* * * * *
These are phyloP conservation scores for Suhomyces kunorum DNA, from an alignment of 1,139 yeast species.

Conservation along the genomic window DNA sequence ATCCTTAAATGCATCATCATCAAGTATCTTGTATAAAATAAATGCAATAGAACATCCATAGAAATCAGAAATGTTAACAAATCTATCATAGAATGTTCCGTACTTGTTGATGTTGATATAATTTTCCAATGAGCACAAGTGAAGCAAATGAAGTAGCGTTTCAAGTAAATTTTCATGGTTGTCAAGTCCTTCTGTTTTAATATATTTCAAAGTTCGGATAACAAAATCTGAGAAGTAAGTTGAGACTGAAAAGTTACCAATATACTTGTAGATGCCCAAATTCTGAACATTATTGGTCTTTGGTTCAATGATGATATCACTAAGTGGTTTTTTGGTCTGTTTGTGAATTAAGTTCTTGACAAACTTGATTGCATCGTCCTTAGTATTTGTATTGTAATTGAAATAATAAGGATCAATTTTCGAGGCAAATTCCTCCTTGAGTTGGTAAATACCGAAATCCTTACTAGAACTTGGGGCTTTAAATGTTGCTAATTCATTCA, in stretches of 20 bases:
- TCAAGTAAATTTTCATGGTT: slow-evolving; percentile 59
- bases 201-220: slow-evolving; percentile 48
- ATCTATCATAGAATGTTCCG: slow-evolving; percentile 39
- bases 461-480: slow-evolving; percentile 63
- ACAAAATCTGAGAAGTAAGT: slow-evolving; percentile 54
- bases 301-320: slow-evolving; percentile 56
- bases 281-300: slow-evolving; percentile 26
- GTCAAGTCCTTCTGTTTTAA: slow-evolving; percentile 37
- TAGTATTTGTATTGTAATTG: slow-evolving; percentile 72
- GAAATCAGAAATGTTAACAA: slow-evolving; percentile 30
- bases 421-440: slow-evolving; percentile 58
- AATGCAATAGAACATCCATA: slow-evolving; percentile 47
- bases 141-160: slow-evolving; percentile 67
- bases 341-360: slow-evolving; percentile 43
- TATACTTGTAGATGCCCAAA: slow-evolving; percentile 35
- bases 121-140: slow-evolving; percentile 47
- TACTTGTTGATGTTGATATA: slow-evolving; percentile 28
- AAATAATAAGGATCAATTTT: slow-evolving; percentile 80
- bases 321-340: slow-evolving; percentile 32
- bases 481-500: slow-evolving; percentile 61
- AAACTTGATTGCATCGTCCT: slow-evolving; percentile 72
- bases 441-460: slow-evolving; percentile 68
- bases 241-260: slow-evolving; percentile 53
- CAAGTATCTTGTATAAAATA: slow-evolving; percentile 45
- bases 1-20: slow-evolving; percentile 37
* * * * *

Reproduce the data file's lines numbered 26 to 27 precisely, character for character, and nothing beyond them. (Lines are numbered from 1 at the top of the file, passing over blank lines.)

- CAAGTATCTTGTATAAAATA: slow-evolving; percentile 45
- bases 1-20: slow-evolving; percentile 37